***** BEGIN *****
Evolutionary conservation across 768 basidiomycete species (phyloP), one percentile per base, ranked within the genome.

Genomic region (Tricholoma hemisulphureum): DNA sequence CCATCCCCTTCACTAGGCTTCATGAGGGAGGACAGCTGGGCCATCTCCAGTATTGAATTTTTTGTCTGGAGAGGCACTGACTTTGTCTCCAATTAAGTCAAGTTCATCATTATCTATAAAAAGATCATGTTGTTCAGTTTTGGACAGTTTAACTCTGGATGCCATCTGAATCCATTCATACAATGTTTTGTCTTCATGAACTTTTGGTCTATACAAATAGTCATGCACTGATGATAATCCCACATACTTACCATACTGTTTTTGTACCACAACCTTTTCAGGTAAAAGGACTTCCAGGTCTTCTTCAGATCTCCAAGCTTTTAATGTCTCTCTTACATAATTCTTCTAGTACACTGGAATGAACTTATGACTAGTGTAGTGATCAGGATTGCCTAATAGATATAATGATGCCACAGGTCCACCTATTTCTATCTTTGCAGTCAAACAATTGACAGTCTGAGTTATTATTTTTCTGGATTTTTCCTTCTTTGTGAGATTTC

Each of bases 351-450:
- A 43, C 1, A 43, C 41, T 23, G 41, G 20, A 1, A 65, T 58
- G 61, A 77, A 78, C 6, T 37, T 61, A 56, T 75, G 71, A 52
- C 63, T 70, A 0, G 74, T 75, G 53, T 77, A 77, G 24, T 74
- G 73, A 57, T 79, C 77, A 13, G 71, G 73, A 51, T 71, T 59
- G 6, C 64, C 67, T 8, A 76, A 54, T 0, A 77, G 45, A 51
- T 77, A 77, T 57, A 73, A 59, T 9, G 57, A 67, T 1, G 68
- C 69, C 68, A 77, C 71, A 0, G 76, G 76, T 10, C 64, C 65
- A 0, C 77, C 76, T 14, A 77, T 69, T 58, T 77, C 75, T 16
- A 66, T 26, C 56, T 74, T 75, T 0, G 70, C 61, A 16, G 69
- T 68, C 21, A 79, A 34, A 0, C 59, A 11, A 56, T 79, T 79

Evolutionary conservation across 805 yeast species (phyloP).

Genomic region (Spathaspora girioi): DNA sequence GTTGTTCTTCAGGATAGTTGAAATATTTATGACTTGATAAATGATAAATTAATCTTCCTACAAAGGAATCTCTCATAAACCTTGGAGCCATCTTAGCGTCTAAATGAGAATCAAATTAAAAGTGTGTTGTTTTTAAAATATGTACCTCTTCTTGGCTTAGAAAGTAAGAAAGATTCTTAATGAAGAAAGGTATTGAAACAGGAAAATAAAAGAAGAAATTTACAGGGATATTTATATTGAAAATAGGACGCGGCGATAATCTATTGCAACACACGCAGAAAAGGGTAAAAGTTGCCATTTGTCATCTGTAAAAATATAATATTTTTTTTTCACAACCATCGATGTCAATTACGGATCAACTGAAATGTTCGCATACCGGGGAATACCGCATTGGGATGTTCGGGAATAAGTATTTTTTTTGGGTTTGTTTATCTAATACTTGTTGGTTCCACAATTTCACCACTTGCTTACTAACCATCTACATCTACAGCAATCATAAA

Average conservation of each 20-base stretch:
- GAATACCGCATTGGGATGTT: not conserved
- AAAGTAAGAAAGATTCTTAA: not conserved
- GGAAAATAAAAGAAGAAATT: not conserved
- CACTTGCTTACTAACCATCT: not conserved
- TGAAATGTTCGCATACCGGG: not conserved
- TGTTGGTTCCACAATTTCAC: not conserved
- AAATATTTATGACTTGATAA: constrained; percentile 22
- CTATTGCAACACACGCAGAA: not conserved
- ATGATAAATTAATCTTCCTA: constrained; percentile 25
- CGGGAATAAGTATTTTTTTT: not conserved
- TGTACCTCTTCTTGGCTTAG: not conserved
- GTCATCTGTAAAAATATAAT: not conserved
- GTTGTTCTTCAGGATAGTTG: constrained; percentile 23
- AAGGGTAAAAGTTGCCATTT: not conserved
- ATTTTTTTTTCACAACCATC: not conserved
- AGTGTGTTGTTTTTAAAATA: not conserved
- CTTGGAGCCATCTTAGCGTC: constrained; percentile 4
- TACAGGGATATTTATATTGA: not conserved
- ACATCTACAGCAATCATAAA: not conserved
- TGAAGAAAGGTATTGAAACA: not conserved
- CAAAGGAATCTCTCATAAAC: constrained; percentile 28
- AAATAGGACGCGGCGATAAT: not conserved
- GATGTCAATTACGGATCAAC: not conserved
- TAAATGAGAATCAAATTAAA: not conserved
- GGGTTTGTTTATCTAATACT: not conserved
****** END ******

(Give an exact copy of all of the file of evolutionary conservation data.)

Evolutionary conservation across 768 basidiomycete species (phyloP), one percentile per base, ranked within the genome.

Genomic region (Tricholoma hemisulphureum): DNA sequence CCATCCCCTTCACTAGGCTTCATGAGGGAGGACAGCTGGGCCATCTCCAGTATTGAATTTTTTGTCTGGAGAGGCACTGACTTTGTCTCCAATTAAGTCAAGTTCATCATTATCTATAAAAAGATCATGTTGTTCAGTTTTGGACAGTTTAACTCTGGATGCCATCTGAATCCATTCATACAATGTTTTGTCTTCATGAACTTTTGGTCTATACAAATAGTCATGCACTGATGATAATCCCACATACTTACCATACTGTTTTTGTACCACAACCTTTTCAGGTAAAAGGACTTCCAGGTCTTCTTCAGATCTCCAAGCTTTTAATGTCTCTCTTACATAATTCTTCTAGTACACTGGAATGAACTTATGACTAGTGTAGTGATCAGGATTGCCTAATAGATATAATGATGCCACAGGTCCACCTATTTCTATCTTTGCAGTCAAACAATTGACAGTCTGAGTTATTATTTTTCTGGATTTTTCCTTCTTTGTGAGATTTC

Each of bases 351-450:
- A 43, C 1, A 43, C 41, T 23, G 41, G 20, A 1, A 65, T 58
- G 61, A 77, A 78, C 6, T 37, T 61, A 56, T 75, G 71, A 52
- C 63, T 70, A 0, G 74, T 75, G 53, T 77, A 77, G 24, T 74
- G 73, A 57, T 79, C 77, A 13, G 71, G 73, A 51, T 71, T 59
- G 6, C 64, C 67, T 8, A 76, A 54, T 0, A 77, G 45, A 51
- T 77, A 77, T 57, A 73, A 59, T 9, G 57, A 67, T 1, G 68
- C 69, C 68, A 77, C 71, A 0, G 76, G 76, T 10, C 64, C 65
- A 0, C 77, C 76, T 14, A 77, T 69, T 58, T 77, C 75, T 16
- A 66, T 26, C 56, T 74, T 75, T 0, G 70, C 61, A 16, G 69
- T 68, C 21, A 79, A 34, A 0, C 59, A 11, A 56, T 79, T 79

Evolutionary conservation across 805 yeast species (phyloP).

Genomic region (Spathaspora girioi): DNA sequence GTTGTTCTTCAGGATAGTTGAAATATTTATGACTTGATAAATGATAAATTAATCTTCCTACAAAGGAATCTCTCATAAACCTTGGAGCCATCTTAGCGTCTAAATGAGAATCAAATTAAAAGTGTGTTGTTTTTAAAATATGTACCTCTTCTTGGCTTAGAAAGTAAGAAAGATTCTTAATGAAGAAAGGTATTGAAACAGGAAAATAAAAGAAGAAATTTACAGGGATATTTATATTGAAAATAGGACGCGGCGATAATCTATTGCAACACACGCAGAAAAGGGTAAAAGTTGCCATTTGTCATCTGTAAAAATATAATATTTTTTTTTCACAACCATCGATGTCAATTACGGATCAACTGAAATGTTCGCATACCGGGGAATACCGCATTGGGATGTTCGGGAATAAGTATTTTTTTTGGGTTTGTTTATCTAATACTTGTTGGTTCCACAATTTCACCACTTGCTTACTAACCATCTACATCTACAGCAATCATAAA

Average conservation of each 20-base stretch:
- GAATACCGCATTGGGATGTT: not conserved
- AAAGTAAGAAAGATTCTTAA: not conserved
- GGAAAATAAAAGAAGAAATT: not conserved
- CACTTGCTTACTAACCATCT: not conserved
- TGAAATGTTCGCATACCGGG: not conserved
- TGTTGGTTCCACAATTTCAC: not conserved
- AAATATTTATGACTTGATAA: constrained; percentile 22
- CTATTGCAACACACGCAGAA: not conserved
- ATGATAAATTAATCTTCCTA: constrained; percentile 25
- CGGGAATAAGTATTTTTTTT: not conserved
- TGTACCTCTTCTTGGCTTAG: not conserved
- GTCATCTGTAAAAATATAAT: not conserved
- GTTGTTCTTCAGGATAGTTG: constrained; percentile 23
- AAGGGTAAAAGTTGCCATTT: not conserved
- ATTTTTTTTTCACAACCATC: not conserved
- AGTGTGTTGTTTTTAAAATA: not conserved
- CTTGGAGCCATCTTAGCGTC: constrained; percentile 4
- TACAGGGATATTTATATTGA: not conserved
- ACATCTACAGCAATCATAAA: not conserved
- TGAAGAAAGGTATTGAAACA: not conserved
- CAAAGGAATCTCTCATAAAC: constrained; percentile 28
- AAATAGGACGCGGCGATAAT: not conserved
- GATGTCAATTACGGATCAAC: not conserved
- TAAATGAGAATCAAATTAAA: not conserved
- GGGTTTGTTTATCTAATACT: not conserved